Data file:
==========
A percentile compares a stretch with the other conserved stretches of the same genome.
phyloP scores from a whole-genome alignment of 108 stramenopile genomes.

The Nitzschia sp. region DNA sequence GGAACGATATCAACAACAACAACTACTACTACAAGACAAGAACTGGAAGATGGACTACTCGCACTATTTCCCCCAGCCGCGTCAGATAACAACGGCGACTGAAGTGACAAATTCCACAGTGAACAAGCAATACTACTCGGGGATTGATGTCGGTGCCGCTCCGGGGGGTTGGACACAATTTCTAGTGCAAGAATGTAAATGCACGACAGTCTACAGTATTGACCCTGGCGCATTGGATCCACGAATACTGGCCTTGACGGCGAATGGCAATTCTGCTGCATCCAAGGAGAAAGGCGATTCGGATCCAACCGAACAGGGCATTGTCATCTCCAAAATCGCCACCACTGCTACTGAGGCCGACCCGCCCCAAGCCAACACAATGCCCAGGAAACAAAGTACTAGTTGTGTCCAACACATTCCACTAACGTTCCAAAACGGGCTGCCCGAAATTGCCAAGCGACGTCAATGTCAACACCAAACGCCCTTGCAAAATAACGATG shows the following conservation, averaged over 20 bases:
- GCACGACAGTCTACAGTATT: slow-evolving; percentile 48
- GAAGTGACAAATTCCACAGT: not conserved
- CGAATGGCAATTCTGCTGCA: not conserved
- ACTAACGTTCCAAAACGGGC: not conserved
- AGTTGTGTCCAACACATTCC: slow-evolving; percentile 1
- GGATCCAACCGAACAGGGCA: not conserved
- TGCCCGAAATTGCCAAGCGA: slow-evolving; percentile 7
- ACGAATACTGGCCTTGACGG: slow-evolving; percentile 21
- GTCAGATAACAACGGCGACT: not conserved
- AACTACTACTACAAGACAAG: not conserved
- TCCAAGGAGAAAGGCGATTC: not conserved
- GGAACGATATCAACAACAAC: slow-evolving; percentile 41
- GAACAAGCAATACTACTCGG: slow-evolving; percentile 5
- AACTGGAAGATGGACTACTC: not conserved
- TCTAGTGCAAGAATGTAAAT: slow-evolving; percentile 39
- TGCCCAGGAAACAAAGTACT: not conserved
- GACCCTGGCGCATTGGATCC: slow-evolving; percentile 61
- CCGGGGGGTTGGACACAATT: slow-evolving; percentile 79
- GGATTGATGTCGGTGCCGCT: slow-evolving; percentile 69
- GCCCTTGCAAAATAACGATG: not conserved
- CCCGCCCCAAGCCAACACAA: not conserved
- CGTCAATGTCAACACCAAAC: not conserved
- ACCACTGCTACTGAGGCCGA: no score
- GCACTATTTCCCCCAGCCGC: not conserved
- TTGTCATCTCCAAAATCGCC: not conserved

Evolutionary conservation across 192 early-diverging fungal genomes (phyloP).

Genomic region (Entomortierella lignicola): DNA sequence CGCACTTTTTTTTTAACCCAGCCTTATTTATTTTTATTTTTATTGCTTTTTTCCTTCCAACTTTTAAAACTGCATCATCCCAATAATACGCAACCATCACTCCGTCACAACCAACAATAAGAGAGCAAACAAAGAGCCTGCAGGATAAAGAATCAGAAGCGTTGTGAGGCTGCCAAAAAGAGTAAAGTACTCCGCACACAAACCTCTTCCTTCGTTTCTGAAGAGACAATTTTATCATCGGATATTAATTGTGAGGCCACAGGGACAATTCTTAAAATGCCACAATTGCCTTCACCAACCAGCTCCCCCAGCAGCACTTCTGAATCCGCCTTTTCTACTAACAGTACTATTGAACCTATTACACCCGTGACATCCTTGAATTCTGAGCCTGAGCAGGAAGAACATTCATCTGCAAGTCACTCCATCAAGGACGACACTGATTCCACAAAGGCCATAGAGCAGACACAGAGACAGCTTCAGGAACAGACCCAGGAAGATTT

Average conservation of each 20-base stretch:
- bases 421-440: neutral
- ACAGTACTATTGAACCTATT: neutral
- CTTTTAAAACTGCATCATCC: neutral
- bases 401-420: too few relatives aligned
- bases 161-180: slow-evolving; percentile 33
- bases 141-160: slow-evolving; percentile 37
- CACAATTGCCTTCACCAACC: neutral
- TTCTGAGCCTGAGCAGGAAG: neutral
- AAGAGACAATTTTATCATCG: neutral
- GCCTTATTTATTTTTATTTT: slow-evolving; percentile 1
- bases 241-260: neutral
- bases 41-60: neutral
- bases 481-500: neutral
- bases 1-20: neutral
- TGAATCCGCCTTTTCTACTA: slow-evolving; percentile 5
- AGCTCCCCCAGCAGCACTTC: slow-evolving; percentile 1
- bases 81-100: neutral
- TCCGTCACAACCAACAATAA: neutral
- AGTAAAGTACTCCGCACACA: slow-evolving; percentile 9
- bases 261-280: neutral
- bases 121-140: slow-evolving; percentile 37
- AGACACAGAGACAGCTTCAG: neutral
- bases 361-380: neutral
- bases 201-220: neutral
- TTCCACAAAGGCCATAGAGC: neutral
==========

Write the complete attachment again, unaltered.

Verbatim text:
A percentile compares a stretch with the other conserved stretches of the same genome.
phyloP scores from a whole-genome alignment of 108 stramenopile genomes.

The Nitzschia sp. region DNA sequence GGAACGATATCAACAACAACAACTACTACTACAAGACAAGAACTGGAAGATGGACTACTCGCACTATTTCCCCCAGCCGCGTCAGATAACAACGGCGACTGAAGTGACAAATTCCACAGTGAACAAGCAATACTACTCGGGGATTGATGTCGGTGCCGCTCCGGGGGGTTGGACACAATTTCTAGTGCAAGAATGTAAATGCACGACAGTCTACAGTATTGACCCTGGCGCATTGGATCCACGAATACTGGCCTTGACGGCGAATGGCAATTCTGCTGCATCCAAGGAGAAAGGCGATTCGGATCCAACCGAACAGGGCATTGTCATCTCCAAAATCGCCACCACTGCTACTGAGGCCGACCCGCCCCAAGCCAACACAATGCCCAGGAAACAAAGTACTAGTTGTGTCCAACACATTCCACTAACGTTCCAAAACGGGCTGCCCGAAATTGCCAAGCGACGTCAATGTCAACACCAAACGCCCTTGCAAAATAACGATG shows the following conservation, averaged over 20 bases:
- GCACGACAGTCTACAGTATT: slow-evolving; percentile 48
- GAAGTGACAAATTCCACAGT: not conserved
- CGAATGGCAATTCTGCTGCA: not conserved
- ACTAACGTTCCAAAACGGGC: not conserved
- AGTTGTGTCCAACACATTCC: slow-evolving; percentile 1
- GGATCCAACCGAACAGGGCA: not conserved
- TGCCCGAAATTGCCAAGCGA: slow-evolving; percentile 7
- ACGAATACTGGCCTTGACGG: slow-evolving; percentile 21
- GTCAGATAACAACGGCGACT: not conserved
- AACTACTACTACAAGACAAG: not conserved
- TCCAAGGAGAAAGGCGATTC: not conserved
- GGAACGATATCAACAACAAC: slow-evolving; percentile 41
- GAACAAGCAATACTACTCGG: slow-evolving; percentile 5
- AACTGGAAGATGGACTACTC: not conserved
- TCTAGTGCAAGAATGTAAAT: slow-evolving; percentile 39
- TGCCCAGGAAACAAAGTACT: not conserved
- GACCCTGGCGCATTGGATCC: slow-evolving; percentile 61
- CCGGGGGGTTGGACACAATT: slow-evolving; percentile 79
- GGATTGATGTCGGTGCCGCT: slow-evolving; percentile 69
- GCCCTTGCAAAATAACGATG: not conserved
- CCCGCCCCAAGCCAACACAA: not conserved
- CGTCAATGTCAACACCAAAC: not conserved
- ACCACTGCTACTGAGGCCGA: no score
- GCACTATTTCCCCCAGCCGC: not conserved
- TTGTCATCTCCAAAATCGCC: not conserved

Evolutionary conservation across 192 early-diverging fungal genomes (phyloP).

Genomic region (Entomortierella lignicola): DNA sequence CGCACTTTTTTTTTAACCCAGCCTTATTTATTTTTATTTTTATTGCTTTTTTCCTTCCAACTTTTAAAACTGCATCATCCCAATAATACGCAACCATCACTCCGTCACAACCAACAATAAGAGAGCAAACAAAGAGCCTGCAGGATAAAGAATCAGAAGCGTTGTGAGGCTGCCAAAAAGAGTAAAGTACTCCGCACACAAACCTCTTCCTTCGTTTCTGAAGAGACAATTTTATCATCGGATATTAATTGTGAGGCCACAGGGACAATTCTTAAAATGCCACAATTGCCTTCACCAACCAGCTCCCCCAGCAGCACTTCTGAATCCGCCTTTTCTACTAACAGTACTATTGAACCTATTACACCCGTGACATCCTTGAATTCTGAGCCTGAGCAGGAAGAACATTCATCTGCAAGTCACTCCATCAAGGACGACACTGATTCCACAAAGGCCATAGAGCAGACACAGAGACAGCTTCAGGAACAGACCCAGGAAGATTT

Average conservation of each 20-base stretch:
- bases 421-440: neutral
- ACAGTACTATTGAACCTATT: neutral
- CTTTTAAAACTGCATCATCC: neutral
- bases 401-420: too few relatives aligned
- bases 161-180: slow-evolving; percentile 33
- bases 141-160: slow-evolving; percentile 37
- CACAATTGCCTTCACCAACC: neutral
- TTCTGAGCCTGAGCAGGAAG: neutral
- AAGAGACAATTTTATCATCG: neutral
- GCCTTATTTATTTTTATTTT: slow-evolving; percentile 1
- bases 241-260: neutral
- bases 41-60: neutral
- bases 481-500: neutral
- bases 1-20: neutral
- TGAATCCGCCTTTTCTACTA: slow-evolving; percentile 5
- AGCTCCCCCAGCAGCACTTC: slow-evolving; percentile 1
- bases 81-100: neutral
- TCCGTCACAACCAACAATAA: neutral
- AGTAAAGTACTCCGCACACA: slow-evolving; percentile 9
- bases 261-280: neutral
- bases 121-140: slow-evolving; percentile 37
- AGACACAGAGACAGCTTCAG: neutral
- bases 361-380: neutral
- bases 201-220: neutral
- TTCCACAAAGGCCATAGAGC: neutral